Teens leave home to escape pain

Photo by Atticus Ludwig

Zoe Shancer, asst. features editor

Hang on for a minute...we're trying to find some more stories you might like.


Email This Story






After being denied that second cookie for dessert, a child stuffs his pillowcase with his favorite clothes and toys, swings it over his shoulder and heads for the door with a determined gaze. He makes it as far as the driveway before he realizes it is cold and getting dark. At this point, he has already forgotten why he was upset, and he heads back inside.

It is a common occurrence for younger kids to want to run away from home over small issues, but when a teen decides to leave home, they may be trying to escape serious problems. Whether running away or getting kicked out, some South teens have left their houses to escape troubles in their lives.

Social worker David Hartman recommends that students struggling with problems at home talk to friends, other adults, family members, coaches, or social workers, as he thinks they can all provide equally valuable roles.

Junior Marie Roder* ran away from home due to family problems. She used to live with her father in Indiana but ran away to her mom’s house last year.

“[My dad] has anger issues,” Roder said. “He has [had them] throughout his life, and they just got worse at that time. He would hit me and punch me and things like that.”

Roder’s school expressed concern when she came to class with swollen eyes one day. She said she had gotten in a fight, but they wanted to file a report. Roder then decided to run away.

“I left at like two in the morning,” Roder said. “[…] I brought everything. All my clothes, all my medicine, everything. I was not  going back.”

Roder made her way to her mother’s house, which was in Wisconsin at the time, via cabs and trains, getting help from friends along the way. She kept her phone off most of the trip because she didn’t want the police to track her, although her father tried to contact her after she left.

“He did send me texts telling me to come back, and that it would all be okay,” Roder said. “But I knew it wouldn’t.”

Roder moved in with her mother, and since then, has relocated to Glenview. She has visited her father a few times to see if he has changed but believes she hasn’t seen improvement.

Senior James Grey* crossed state lines as well when running away to his cousin’s house on the Kentucky-West Virginia border.

“It was after my sister left for college, and I was struggling with a drug problem,” Grey said. “I didn’t really know what I was thinking; I just kind of woke up and left.”

Grey was gone for about 24 hours before he got to his cousin’s house.

“I took all the money that I had and bought a one-way train ticket,” Grey said. “The station in Kentucky was still a six-hour walk to my cousin’s house, and I just went for it.”

Once he arrived, his cousin called Grey’s parents and convinced them to let him stay another week before he returned home.
Junior Fay Hull * also ran away from home as a way of escaping stress within her household.

“The first time I ever ran away was in eighth grade, and that was because [my parents] said I couldn’t hang out with my best friend anymore, and she was pretty much my only friend, so I actually ran away to her house,” Hull said.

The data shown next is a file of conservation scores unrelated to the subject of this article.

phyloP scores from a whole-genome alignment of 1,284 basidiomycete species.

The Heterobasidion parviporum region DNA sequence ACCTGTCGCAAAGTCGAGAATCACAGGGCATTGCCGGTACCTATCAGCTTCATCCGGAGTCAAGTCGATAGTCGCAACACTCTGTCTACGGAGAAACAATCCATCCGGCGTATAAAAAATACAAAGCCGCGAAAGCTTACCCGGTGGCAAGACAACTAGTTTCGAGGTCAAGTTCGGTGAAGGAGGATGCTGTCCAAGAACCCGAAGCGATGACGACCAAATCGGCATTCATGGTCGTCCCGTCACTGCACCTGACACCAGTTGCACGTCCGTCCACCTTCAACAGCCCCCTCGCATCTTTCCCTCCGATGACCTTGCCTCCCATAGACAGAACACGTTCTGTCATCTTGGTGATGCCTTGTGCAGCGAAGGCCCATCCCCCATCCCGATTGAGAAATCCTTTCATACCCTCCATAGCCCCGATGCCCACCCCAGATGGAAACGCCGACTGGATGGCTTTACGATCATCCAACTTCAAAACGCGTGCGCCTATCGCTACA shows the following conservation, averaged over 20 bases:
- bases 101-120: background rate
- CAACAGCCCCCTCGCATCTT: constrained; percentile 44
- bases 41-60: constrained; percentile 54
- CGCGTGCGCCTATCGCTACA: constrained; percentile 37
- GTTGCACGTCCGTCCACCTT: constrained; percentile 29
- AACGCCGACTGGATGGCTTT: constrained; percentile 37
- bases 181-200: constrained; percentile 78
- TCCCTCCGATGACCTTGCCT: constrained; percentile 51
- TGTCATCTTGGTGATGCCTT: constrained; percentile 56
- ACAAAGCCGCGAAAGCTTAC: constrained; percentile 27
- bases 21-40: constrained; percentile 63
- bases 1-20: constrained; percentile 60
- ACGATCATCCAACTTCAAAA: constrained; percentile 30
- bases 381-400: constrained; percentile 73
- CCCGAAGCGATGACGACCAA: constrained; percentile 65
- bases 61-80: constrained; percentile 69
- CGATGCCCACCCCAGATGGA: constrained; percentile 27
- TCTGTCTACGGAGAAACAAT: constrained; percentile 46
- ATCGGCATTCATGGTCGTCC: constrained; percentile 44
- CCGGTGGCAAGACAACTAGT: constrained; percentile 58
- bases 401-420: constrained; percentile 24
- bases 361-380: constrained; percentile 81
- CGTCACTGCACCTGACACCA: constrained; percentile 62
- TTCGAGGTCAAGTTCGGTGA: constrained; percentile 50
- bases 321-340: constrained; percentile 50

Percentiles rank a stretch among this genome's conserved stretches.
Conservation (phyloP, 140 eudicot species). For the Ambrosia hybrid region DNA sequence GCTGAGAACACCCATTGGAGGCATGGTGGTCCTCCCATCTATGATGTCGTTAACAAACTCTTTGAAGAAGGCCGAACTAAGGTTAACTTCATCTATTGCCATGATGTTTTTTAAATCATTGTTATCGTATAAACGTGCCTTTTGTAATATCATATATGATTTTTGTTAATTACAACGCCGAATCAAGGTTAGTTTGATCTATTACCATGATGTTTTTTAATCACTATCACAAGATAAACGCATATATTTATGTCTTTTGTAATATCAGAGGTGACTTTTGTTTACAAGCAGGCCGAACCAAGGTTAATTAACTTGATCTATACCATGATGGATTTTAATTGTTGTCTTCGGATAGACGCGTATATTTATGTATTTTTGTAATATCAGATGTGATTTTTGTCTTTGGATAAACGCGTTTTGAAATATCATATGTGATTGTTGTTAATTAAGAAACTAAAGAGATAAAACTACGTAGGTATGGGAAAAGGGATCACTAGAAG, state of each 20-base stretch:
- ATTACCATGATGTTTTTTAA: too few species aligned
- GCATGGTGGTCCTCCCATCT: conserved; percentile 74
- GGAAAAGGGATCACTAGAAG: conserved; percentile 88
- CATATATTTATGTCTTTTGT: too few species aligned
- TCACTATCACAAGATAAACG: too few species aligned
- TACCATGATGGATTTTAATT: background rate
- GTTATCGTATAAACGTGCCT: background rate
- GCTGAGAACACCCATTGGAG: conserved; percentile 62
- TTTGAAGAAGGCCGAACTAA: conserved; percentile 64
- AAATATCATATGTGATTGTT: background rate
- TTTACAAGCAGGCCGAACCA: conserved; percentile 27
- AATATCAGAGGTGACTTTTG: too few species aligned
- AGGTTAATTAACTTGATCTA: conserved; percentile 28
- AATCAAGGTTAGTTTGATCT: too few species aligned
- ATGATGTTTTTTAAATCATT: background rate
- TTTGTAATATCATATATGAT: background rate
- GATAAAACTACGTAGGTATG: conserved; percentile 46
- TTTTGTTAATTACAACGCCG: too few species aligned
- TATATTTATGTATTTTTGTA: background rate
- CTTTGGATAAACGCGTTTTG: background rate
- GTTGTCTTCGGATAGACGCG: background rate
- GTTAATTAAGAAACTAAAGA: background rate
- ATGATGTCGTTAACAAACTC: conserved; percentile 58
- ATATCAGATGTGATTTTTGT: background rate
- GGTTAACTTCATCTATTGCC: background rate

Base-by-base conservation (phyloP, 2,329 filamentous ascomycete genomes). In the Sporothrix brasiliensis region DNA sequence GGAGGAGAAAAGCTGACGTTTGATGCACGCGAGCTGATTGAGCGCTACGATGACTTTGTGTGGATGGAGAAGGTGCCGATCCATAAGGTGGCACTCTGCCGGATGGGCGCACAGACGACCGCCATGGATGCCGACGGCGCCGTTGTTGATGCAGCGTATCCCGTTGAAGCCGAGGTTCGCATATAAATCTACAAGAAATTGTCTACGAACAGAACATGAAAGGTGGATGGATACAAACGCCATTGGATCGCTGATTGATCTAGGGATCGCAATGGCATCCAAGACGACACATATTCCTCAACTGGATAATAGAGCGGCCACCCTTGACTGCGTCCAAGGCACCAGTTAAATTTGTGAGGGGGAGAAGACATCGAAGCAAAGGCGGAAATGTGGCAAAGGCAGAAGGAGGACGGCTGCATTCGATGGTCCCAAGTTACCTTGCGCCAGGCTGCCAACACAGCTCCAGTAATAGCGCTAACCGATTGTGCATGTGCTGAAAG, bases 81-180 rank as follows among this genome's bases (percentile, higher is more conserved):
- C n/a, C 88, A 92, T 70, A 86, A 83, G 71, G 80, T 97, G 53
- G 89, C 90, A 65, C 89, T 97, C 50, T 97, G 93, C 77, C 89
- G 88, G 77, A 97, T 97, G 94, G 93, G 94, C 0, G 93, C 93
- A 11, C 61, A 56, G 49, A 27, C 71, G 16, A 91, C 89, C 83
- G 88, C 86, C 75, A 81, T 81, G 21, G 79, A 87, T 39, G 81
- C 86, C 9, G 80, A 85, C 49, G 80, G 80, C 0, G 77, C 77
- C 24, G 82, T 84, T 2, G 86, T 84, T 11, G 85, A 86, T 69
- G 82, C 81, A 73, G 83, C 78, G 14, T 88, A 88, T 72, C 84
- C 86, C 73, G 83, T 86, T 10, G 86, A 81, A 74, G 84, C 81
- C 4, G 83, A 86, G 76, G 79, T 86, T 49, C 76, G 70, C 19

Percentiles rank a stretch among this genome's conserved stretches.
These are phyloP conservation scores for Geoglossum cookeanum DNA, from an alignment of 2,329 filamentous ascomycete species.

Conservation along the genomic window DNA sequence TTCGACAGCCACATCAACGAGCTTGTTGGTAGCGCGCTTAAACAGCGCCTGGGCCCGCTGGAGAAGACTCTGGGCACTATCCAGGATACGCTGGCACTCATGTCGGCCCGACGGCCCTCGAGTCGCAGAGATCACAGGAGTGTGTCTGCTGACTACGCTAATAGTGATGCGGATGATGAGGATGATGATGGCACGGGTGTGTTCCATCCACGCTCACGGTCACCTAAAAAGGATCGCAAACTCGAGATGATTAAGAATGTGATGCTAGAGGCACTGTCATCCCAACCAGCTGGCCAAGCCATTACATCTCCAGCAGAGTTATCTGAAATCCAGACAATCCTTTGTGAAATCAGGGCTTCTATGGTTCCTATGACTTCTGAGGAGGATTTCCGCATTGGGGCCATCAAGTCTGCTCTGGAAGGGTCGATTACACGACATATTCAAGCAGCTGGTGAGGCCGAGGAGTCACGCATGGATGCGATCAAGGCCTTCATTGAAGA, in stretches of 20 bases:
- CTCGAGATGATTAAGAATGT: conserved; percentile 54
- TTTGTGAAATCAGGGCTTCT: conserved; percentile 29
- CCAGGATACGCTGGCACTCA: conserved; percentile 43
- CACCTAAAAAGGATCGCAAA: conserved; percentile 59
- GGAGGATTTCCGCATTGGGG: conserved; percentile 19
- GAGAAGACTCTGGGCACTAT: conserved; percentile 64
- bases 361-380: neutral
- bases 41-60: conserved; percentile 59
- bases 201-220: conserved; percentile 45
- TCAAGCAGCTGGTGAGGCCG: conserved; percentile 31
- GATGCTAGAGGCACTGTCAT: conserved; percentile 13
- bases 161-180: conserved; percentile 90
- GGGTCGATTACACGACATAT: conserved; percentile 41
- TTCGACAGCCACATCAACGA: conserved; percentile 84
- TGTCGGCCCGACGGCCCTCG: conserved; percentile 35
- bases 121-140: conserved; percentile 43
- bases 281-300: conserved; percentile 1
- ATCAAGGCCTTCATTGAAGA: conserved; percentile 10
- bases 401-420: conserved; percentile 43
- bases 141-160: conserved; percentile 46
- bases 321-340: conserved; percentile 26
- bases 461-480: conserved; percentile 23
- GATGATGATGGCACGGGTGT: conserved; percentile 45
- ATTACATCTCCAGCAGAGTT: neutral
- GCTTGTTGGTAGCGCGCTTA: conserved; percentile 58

Hull noted that her parents didn’t look for her after she ran away. When this occurred, Hull came to a realization about her relationship with her parents.

“They should care more about me,” she said. “They should be wondering where I am.”

Hull didn’t come home for a week after this. About a year later, she ran away again for a few days after getting into an argument with her parents and having her phone, computer, and debit card taken away. A year after, Hull ran away for a third time when her parents forgot about her birthday.

“I have always had a bad relationship with [my parents],” Hull said. “They just treat me differently than my [siblings]. They think that anything that goes wrong in my family, I’m to blame.”

According to Hull, she was also recently kicked out of her house after getting into an argument with her parents. They told her they didn’t want to see her anymore and that she should pack her bags and leave. Hull stayed with a friend before returning home after four days. When Hull returned, she said her parents did not really acknowledge her.

Roder has spent more time away from home as well, as she was also kicked out of her house recently and moved into a friend’s house in a trailer park. Her mother told her to leave due to an argument over her father’s attempts to contact her.

The family she stayed with for a month was supportive and caring, according to Roder.

“[My mom and I] would talk [while I was there], and she would take me to school sometimes,” Roder said. “I came over for dinner a few times. It was a process. We took it as a chance to work on ourselves.”

The decision for Roder to return to her home was mutual, she said, as her mom wanted her to come back and she felt she was ready as well.

“I think it was a growing experience,” Roder said. “I did miss her while I was gone, and she missed me. We realized things that we didn’t realize before.”

Hartman believes it is often difficult for kids to reach out for help but talking to someone can be very beneficial.

“Unless you deal with the emotional stuff, it is very difficult to problem solve,” Hartman said.

Social workers can be very valuable resources, according to Hartman, because they don’t have the obligation to tell anyone of a teen’s problems, but they can if they need to.

Print Friendly, PDF & Email